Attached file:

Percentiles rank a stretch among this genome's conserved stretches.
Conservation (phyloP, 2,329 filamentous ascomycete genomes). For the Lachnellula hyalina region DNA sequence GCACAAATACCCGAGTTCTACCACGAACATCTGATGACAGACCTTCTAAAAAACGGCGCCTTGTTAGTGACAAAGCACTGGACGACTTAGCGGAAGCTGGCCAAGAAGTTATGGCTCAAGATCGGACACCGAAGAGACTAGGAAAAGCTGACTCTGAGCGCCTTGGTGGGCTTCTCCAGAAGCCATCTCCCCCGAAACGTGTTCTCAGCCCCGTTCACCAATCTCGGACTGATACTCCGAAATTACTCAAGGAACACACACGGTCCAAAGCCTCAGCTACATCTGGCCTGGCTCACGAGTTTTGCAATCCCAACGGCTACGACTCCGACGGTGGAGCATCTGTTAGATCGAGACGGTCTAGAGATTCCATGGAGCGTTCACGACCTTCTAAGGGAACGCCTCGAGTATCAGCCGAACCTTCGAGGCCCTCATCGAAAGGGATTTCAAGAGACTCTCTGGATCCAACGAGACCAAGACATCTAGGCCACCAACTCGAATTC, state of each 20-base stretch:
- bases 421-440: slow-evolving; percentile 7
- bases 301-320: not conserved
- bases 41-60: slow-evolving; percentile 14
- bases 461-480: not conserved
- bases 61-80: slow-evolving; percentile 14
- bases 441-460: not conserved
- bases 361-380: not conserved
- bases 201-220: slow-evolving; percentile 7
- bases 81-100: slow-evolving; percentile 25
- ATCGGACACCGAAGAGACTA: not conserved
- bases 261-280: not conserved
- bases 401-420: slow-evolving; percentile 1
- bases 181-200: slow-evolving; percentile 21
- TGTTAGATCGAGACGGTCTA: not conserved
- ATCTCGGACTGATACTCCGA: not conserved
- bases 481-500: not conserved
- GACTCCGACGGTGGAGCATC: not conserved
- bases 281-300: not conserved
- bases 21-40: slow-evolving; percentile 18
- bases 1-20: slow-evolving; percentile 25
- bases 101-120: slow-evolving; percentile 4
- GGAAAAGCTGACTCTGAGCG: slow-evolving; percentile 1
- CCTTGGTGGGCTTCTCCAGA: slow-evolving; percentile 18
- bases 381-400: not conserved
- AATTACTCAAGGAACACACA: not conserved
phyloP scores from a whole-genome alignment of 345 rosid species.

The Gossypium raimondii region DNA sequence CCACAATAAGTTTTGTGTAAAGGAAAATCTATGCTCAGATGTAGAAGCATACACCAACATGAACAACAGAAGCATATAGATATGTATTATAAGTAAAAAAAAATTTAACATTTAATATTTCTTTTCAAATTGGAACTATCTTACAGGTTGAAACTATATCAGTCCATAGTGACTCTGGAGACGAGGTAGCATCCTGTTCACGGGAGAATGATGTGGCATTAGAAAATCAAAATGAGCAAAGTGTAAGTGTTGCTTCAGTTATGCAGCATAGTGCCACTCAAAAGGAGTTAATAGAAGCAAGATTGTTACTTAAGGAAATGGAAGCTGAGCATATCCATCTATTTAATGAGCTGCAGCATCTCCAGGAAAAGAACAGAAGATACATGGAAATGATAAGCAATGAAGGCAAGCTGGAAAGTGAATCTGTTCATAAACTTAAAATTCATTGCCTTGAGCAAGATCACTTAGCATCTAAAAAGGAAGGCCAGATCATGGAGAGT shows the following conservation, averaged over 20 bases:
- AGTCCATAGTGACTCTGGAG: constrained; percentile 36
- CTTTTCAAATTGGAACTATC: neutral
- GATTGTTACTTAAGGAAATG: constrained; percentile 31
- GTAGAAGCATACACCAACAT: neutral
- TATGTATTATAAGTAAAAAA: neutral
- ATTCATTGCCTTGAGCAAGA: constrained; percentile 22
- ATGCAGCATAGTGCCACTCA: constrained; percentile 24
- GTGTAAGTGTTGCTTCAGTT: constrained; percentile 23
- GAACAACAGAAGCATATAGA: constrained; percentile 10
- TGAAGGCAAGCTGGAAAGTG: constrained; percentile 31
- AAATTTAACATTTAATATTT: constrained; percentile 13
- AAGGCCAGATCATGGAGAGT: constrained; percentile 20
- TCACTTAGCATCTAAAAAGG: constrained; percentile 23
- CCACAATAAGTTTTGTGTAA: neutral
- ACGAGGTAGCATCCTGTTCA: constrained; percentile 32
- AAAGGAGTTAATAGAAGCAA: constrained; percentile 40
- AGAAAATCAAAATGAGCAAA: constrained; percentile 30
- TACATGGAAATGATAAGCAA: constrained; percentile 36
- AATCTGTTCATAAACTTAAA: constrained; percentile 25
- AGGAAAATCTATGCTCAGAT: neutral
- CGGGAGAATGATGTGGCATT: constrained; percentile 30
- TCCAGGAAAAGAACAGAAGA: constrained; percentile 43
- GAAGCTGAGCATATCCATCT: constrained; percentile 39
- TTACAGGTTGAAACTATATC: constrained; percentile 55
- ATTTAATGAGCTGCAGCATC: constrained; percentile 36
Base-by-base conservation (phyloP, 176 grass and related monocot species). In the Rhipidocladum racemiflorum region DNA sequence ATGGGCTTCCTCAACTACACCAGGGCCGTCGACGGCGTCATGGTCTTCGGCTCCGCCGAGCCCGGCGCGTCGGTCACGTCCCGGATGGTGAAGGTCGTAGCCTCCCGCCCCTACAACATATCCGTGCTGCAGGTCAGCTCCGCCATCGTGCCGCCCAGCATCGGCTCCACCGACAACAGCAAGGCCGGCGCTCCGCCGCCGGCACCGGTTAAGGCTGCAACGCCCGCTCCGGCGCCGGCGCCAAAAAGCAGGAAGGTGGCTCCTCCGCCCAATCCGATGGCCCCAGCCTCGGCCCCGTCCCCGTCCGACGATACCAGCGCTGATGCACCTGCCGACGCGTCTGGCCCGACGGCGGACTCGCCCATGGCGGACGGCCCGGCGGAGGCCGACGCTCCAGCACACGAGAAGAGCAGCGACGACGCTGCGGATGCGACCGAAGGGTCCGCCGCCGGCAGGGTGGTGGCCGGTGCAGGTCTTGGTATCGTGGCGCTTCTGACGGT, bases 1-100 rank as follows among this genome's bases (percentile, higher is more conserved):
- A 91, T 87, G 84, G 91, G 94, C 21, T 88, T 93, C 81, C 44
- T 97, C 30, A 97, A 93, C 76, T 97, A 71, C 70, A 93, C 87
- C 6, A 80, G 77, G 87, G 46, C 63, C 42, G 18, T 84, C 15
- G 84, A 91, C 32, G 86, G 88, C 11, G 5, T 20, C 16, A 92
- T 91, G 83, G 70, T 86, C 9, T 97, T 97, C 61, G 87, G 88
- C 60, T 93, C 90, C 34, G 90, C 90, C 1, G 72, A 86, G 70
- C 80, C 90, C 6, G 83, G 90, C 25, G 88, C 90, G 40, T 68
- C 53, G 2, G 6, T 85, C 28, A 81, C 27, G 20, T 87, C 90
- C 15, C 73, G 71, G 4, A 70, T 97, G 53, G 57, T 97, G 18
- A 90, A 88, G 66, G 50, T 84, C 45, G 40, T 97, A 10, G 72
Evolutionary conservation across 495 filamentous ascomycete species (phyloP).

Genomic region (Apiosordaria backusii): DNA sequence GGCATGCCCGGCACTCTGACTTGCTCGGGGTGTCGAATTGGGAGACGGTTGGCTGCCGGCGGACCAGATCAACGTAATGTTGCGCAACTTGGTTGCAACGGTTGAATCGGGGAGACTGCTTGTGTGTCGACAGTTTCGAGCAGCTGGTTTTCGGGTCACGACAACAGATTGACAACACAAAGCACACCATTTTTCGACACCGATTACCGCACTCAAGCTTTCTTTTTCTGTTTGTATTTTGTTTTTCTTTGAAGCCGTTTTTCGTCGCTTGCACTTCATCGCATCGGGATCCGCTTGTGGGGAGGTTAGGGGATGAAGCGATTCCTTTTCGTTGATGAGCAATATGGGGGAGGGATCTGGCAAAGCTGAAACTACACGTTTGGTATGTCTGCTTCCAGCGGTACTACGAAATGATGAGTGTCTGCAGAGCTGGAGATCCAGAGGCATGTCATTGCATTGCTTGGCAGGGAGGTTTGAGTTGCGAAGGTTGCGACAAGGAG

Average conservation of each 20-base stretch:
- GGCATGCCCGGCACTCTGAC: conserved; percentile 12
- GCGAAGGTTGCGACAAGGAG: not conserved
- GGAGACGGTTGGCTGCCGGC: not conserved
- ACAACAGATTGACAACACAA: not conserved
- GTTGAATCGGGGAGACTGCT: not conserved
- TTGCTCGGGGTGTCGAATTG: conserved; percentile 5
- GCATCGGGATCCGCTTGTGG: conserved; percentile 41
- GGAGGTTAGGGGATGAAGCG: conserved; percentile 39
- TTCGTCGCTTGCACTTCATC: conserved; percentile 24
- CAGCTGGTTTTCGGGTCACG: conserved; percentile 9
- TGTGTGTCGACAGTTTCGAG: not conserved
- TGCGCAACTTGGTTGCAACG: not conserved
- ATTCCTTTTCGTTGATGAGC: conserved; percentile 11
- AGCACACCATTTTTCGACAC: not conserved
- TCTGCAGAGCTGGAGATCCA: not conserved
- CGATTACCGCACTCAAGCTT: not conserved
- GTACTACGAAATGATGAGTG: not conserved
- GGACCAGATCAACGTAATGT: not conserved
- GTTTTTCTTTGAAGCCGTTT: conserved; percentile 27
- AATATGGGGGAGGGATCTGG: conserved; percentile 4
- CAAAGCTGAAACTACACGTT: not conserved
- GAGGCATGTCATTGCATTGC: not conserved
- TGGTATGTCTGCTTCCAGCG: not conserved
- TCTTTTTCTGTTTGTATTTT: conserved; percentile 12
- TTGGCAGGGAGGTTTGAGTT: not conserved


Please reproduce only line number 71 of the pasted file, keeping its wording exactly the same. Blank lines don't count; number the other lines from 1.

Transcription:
- GGAGACGGTTGGCTGCCGGC: not conserved